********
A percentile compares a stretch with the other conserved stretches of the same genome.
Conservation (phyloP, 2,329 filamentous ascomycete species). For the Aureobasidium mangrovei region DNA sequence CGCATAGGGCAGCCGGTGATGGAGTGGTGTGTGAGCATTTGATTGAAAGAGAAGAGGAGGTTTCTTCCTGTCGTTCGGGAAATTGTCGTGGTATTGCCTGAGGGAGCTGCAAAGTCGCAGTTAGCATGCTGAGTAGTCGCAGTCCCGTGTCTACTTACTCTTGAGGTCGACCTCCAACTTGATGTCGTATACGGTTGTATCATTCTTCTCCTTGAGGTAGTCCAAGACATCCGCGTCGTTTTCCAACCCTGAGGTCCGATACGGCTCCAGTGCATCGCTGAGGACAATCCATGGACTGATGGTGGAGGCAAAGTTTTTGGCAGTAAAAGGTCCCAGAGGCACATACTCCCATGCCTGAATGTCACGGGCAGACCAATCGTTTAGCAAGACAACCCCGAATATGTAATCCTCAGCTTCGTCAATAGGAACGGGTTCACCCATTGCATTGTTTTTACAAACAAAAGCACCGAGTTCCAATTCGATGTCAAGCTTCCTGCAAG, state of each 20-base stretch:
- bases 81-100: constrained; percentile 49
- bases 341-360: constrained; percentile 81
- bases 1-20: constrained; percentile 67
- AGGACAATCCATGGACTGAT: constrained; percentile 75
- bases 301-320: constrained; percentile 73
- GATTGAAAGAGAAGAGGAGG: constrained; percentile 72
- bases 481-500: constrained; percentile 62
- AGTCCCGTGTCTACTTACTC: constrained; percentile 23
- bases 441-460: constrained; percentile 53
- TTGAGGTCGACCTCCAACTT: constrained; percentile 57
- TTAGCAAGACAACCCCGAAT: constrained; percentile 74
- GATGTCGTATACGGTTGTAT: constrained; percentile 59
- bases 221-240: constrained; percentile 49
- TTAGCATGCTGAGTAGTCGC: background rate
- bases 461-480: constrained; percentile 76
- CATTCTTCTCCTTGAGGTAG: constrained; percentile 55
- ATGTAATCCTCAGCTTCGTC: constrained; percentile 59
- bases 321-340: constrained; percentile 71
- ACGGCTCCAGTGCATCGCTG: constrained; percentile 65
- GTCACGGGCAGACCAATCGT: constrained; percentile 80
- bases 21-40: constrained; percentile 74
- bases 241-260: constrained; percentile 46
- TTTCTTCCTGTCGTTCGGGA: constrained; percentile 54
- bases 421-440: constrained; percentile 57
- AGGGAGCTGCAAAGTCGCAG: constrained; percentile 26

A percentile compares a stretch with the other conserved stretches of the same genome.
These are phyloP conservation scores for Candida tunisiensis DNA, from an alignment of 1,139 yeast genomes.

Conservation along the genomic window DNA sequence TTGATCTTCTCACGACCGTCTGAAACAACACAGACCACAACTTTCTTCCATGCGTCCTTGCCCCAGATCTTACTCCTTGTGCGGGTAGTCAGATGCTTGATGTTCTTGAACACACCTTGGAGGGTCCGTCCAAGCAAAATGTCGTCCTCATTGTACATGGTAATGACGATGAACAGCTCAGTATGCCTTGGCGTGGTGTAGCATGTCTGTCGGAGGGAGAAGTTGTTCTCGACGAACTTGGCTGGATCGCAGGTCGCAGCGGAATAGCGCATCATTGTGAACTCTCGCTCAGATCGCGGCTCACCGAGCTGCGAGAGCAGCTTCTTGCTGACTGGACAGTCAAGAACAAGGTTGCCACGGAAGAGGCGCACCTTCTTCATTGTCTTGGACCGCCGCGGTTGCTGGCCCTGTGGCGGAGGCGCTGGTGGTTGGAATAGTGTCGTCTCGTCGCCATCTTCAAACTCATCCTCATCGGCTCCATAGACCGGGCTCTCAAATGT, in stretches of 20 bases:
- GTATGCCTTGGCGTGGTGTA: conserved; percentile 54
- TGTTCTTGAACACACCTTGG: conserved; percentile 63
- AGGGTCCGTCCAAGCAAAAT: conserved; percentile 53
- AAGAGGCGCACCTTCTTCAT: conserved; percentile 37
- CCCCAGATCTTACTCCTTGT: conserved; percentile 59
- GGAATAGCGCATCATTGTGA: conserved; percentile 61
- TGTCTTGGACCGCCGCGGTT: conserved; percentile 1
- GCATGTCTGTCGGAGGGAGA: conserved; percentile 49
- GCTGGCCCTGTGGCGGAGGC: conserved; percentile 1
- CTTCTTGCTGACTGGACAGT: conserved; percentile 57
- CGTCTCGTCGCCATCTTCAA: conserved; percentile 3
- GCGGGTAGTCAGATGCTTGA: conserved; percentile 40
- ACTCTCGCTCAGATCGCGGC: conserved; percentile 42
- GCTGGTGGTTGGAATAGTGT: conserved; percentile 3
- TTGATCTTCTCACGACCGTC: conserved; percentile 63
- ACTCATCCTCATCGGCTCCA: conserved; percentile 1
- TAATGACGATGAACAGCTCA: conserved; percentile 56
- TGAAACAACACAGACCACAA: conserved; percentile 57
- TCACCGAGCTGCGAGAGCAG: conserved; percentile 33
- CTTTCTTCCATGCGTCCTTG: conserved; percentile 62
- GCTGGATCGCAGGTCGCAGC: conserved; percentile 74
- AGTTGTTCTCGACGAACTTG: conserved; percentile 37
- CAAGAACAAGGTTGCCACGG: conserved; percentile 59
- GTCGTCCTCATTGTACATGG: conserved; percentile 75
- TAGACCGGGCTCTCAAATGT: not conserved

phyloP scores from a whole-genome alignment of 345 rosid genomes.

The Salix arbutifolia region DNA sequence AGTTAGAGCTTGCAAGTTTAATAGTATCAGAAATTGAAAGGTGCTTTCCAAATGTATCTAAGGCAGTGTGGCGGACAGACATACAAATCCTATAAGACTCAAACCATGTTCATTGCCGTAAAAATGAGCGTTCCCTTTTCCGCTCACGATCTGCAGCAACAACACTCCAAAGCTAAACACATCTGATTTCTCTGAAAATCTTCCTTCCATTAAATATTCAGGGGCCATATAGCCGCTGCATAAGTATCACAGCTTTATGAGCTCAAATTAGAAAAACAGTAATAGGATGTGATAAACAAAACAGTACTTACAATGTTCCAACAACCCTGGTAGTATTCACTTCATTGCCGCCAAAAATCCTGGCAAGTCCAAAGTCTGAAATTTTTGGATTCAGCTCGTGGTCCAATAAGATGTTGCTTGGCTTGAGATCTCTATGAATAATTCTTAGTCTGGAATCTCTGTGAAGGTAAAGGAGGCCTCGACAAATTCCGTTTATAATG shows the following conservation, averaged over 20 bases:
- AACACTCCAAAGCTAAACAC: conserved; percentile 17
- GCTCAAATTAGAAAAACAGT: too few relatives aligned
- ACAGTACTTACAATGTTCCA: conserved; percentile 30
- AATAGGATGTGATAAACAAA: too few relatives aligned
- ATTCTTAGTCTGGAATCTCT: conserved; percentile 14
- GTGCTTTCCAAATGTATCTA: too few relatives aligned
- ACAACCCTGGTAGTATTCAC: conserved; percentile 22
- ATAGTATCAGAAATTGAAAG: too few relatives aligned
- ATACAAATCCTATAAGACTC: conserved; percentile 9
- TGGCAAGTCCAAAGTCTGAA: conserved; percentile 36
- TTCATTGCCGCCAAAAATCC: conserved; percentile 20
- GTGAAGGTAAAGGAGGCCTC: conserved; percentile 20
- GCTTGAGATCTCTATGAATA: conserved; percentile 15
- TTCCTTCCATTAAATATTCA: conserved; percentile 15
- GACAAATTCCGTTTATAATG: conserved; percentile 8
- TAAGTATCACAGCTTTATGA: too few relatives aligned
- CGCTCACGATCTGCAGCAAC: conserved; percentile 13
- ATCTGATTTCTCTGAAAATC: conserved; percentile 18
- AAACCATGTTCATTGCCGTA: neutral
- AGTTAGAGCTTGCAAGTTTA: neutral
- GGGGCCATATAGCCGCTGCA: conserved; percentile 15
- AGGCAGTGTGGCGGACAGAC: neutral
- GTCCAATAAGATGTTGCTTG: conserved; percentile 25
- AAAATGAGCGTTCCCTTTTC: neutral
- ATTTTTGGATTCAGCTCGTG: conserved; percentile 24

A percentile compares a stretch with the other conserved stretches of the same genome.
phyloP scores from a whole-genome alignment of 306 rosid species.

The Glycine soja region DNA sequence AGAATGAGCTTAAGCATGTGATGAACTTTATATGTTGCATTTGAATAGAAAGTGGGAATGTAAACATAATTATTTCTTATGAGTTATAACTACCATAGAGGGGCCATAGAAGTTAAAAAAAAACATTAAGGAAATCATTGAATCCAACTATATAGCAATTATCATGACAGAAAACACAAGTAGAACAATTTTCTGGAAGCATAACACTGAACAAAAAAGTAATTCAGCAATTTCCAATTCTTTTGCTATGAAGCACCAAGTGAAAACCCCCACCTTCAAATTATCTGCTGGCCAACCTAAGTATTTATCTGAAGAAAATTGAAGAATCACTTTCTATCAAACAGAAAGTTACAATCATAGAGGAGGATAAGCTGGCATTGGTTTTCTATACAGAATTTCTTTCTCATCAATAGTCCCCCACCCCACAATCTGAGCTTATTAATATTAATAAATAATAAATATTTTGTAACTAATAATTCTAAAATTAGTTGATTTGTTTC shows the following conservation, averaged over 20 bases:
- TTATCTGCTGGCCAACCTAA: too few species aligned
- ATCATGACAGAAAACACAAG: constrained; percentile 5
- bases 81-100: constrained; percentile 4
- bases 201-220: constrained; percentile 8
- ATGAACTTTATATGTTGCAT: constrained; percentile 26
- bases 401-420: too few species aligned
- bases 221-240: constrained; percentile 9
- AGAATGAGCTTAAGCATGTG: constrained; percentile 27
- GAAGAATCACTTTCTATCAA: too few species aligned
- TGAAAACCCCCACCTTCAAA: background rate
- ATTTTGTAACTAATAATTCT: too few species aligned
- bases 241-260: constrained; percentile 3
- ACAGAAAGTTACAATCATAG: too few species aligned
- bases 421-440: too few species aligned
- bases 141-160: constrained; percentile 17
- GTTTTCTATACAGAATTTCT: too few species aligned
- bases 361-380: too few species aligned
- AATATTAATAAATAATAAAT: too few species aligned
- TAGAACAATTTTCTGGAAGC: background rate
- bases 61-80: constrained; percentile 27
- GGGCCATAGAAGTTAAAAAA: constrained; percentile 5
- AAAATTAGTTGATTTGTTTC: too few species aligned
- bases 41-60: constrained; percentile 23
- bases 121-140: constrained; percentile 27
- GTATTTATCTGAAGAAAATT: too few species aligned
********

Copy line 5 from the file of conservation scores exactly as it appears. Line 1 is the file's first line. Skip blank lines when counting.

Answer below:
- bases 1-20: constrained; percentile 67